The Future Of Work ... Now

Marc Havercroft

The “future of work” is one of those buzz-phrases that’s been around for a good half-decade now. Often it’s used in tandem with digital transformation, or DX, to describe how we’ll be working as far as mobility and communicability are concerned.

There’s something missing though. A human revolution is occurring in the workplace that will give rise (or fall, to be more specific) to the next Kodak story if leaders and businesses are not focused and decisive now on the implementation of digital change through their people, processes, and culture.

A fresh name for tech transformation

The funky DX acronym sounds fresh, but digital transformation isn’t a new thing. Air quotes DX has been around for close to three decades.

Kodak started to fall afoul of it in the early ’90s, and it’s something they helped to invent!

But we’ve all learned from their misfortune and inability to change, right? We’ve all absorbed the case study in our business courses and we’ve read Who Moved My Cheese, so it won’t happen to us … right?

Here’s the thing, digital transformation is a constant now. It’s ongoing. It’s part of the furniture. It’s time to move on to business transformation. And that transformation is all about leadership and people. What’s vital for today’s leaders to understand is that the future of work has arrived.

It’s now.

What about the future of leadership?

“The future of leadership will see employees being given far more freedom and opportunity. The days of successful leaders being overly controlling are numbered – new ways of working mean flexibility and empowerment will become central to businesses large and small.” – Richard Branson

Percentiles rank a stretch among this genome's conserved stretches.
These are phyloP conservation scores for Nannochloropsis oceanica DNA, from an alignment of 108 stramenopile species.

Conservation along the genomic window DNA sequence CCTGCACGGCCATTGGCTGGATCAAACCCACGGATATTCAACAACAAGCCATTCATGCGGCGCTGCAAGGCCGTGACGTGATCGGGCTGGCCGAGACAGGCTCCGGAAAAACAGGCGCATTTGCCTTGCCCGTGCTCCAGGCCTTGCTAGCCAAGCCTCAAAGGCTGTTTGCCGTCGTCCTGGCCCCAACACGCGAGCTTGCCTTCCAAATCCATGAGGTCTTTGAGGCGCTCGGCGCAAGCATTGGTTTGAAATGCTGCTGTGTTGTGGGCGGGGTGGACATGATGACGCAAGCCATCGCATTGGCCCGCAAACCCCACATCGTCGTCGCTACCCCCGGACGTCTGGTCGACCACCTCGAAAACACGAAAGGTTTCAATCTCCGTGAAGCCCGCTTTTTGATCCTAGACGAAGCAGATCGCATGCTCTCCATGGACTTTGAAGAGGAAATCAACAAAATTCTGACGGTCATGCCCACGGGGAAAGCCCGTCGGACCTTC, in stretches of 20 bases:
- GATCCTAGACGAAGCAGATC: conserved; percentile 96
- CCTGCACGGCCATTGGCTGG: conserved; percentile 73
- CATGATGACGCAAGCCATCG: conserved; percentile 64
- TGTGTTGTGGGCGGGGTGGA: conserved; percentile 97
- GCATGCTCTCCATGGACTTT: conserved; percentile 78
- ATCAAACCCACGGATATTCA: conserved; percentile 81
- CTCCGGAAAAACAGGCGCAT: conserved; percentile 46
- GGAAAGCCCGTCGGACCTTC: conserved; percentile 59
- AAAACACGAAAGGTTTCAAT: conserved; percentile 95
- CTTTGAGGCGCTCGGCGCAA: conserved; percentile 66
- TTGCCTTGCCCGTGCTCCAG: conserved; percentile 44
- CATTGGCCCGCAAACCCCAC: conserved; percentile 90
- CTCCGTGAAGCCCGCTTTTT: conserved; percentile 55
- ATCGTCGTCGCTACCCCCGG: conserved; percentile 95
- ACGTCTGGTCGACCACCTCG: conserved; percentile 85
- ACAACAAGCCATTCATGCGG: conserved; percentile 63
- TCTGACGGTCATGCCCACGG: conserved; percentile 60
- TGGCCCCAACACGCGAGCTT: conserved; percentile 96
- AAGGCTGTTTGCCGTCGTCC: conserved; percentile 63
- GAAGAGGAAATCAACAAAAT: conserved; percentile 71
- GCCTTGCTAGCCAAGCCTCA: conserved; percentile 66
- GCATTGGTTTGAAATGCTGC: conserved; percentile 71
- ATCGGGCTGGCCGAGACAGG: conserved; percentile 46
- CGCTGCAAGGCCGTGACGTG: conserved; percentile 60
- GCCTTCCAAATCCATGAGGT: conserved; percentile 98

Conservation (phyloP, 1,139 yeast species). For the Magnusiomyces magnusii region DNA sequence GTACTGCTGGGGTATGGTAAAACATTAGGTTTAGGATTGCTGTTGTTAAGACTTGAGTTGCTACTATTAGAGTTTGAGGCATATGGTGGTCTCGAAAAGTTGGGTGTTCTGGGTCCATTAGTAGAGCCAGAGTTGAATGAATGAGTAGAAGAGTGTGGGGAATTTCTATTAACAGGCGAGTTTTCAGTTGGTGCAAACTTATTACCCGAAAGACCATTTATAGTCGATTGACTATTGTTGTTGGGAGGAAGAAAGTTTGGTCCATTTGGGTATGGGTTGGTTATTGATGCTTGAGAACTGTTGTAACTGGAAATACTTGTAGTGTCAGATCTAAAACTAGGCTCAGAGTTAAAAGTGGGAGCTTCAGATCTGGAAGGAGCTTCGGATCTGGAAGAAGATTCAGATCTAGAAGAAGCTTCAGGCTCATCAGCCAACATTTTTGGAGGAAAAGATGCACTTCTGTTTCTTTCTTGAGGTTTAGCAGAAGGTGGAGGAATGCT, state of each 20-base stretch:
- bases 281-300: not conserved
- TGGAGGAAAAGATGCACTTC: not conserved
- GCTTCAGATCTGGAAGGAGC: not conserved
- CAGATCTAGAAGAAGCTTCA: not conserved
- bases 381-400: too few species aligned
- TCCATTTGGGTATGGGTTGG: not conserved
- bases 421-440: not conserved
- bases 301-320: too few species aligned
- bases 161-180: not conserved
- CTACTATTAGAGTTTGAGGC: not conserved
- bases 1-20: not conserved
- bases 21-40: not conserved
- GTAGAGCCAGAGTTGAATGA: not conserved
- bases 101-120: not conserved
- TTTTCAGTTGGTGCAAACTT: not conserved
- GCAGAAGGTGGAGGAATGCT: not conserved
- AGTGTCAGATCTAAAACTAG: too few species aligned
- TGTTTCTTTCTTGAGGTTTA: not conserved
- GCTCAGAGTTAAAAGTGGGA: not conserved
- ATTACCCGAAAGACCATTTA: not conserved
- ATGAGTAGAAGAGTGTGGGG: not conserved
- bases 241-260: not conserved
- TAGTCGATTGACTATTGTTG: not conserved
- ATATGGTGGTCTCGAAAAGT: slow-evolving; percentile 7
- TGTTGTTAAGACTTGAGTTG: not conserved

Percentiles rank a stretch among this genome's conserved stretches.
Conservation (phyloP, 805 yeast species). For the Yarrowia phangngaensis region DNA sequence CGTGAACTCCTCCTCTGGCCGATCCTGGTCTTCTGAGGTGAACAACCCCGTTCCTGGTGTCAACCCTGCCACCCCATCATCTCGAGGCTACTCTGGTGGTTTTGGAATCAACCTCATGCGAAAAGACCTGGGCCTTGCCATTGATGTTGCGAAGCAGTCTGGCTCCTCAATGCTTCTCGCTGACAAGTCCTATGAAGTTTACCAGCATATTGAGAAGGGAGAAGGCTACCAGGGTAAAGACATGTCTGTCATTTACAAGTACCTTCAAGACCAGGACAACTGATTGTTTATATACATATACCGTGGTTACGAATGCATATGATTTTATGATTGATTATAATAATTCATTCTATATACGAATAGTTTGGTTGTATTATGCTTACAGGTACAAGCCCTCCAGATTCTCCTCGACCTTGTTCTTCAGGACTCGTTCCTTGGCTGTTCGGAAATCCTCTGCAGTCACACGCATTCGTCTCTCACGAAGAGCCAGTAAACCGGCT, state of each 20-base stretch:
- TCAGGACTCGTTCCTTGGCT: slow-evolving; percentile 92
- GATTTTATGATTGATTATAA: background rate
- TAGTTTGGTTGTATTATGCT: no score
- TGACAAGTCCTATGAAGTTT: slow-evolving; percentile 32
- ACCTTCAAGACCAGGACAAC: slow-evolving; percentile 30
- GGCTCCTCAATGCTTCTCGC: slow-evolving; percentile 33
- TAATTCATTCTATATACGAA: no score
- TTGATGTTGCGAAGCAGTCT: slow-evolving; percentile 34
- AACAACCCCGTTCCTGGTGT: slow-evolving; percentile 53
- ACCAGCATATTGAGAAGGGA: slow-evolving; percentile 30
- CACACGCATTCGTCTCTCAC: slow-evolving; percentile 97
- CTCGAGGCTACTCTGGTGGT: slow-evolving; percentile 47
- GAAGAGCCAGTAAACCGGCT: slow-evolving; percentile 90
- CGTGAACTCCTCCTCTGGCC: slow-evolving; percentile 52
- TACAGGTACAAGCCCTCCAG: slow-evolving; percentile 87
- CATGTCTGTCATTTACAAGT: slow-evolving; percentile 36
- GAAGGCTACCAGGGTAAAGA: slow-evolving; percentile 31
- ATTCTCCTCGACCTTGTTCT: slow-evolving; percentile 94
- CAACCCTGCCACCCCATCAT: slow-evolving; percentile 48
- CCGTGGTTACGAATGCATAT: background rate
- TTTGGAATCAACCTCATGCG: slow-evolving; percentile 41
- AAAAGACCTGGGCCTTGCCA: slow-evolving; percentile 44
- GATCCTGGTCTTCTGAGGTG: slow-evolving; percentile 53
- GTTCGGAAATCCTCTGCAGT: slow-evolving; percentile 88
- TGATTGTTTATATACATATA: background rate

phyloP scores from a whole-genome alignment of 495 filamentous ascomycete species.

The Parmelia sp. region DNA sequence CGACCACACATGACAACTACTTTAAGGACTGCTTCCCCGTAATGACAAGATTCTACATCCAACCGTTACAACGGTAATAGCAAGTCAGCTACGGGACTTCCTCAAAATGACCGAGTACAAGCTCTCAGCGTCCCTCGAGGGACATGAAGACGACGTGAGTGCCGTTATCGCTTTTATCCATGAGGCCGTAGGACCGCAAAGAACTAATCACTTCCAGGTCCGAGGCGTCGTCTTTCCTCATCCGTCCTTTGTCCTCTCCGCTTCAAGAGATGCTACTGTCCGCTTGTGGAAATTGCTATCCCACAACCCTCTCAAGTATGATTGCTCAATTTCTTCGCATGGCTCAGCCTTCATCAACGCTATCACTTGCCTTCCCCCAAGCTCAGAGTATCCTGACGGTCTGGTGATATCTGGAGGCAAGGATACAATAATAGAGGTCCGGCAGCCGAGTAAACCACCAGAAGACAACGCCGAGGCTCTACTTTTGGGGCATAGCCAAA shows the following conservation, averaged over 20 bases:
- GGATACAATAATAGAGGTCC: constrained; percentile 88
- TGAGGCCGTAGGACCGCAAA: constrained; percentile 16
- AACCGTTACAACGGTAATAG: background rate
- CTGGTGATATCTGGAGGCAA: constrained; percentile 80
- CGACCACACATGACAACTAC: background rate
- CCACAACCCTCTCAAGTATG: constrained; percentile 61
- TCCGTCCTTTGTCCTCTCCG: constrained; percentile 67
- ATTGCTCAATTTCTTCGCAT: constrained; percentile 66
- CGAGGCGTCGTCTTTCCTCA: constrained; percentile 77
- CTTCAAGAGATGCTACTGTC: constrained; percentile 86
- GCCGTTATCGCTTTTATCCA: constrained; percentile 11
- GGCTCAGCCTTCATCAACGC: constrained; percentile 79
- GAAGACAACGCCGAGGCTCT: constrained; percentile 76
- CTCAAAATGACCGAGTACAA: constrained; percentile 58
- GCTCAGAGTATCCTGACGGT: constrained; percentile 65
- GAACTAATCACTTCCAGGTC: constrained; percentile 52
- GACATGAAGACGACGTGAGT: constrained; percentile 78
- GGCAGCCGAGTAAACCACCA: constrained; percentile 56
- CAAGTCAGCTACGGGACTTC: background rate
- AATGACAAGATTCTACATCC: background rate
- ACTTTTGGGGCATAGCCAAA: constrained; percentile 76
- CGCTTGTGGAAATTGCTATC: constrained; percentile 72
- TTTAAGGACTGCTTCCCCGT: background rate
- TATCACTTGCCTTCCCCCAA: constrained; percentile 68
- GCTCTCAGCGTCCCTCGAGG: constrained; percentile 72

Mr. Branson said that in 2013, and the Virgin Group’s ongoing success has been built on the backs of people. Virgin trusts employees to run with their ideas and do their jobs. Virgin just lets them get on with it.

It’s important to understand air quotes DX hasn’t just happened in business. It has also happened to people. Today’s employees are digital natives who are caring global citizens and who want to work for a like-minded employer that gives their work meaning and purpose.

Your people have changed… have you?

We spend 80% of our lives at work, and while employees used to rail at the idea of being contactable all the time, they don’t anymore. Device-agnostic technology exists now for them to blur the lines between work and personal time even more, and they’re happy to do it if their employer grants them that flexibility.

So what business leaders need to realize, and realize now, is that their employees don’t believe in a job for life, so any remnants of the “you’re lucky to have a job” culture will see people find somewhere else to work. Employers must have a stated purpose that their employees believe in; otherwise, they will disengage and disappear. The next Kodak story will be a company whose leaders aren’t attuned to the need for business transformation through a different attitude to their culture and people.

Now is the time

The biggest challenge for a business is communicating how important it is to let go of cultures and systems that constrain their people and to just trust those people to get on with their jobs.

I believe there are huge opportunities for the leaders who do this, and who do it now, because it’s not about the future of work. That future is here. It’s today.

Learn more about strengthening your focus on people, process, and technology; see Innovative Companies Think Differently About People.

Marc Havercroft

About Marc Havercroft

Marc Havercroft, COO & Vice President Strategy, brings more than 20 years of experience within the future workforce strategy and transformation, helping clients adapt their HR strategy to meet the opportunity of the new digital world and the future workforce needed. His expertise includes advisory & strategy and workforce design for organizations going through major change as well as new entrants into EMEA, North America, and APJ & Greater China regions from both green field to M&A structures. Marc has worked across industries from financial services, Telco, energy, media, digital social, and public sector, turning current and global trends into meaningful workforce strategies that deliver.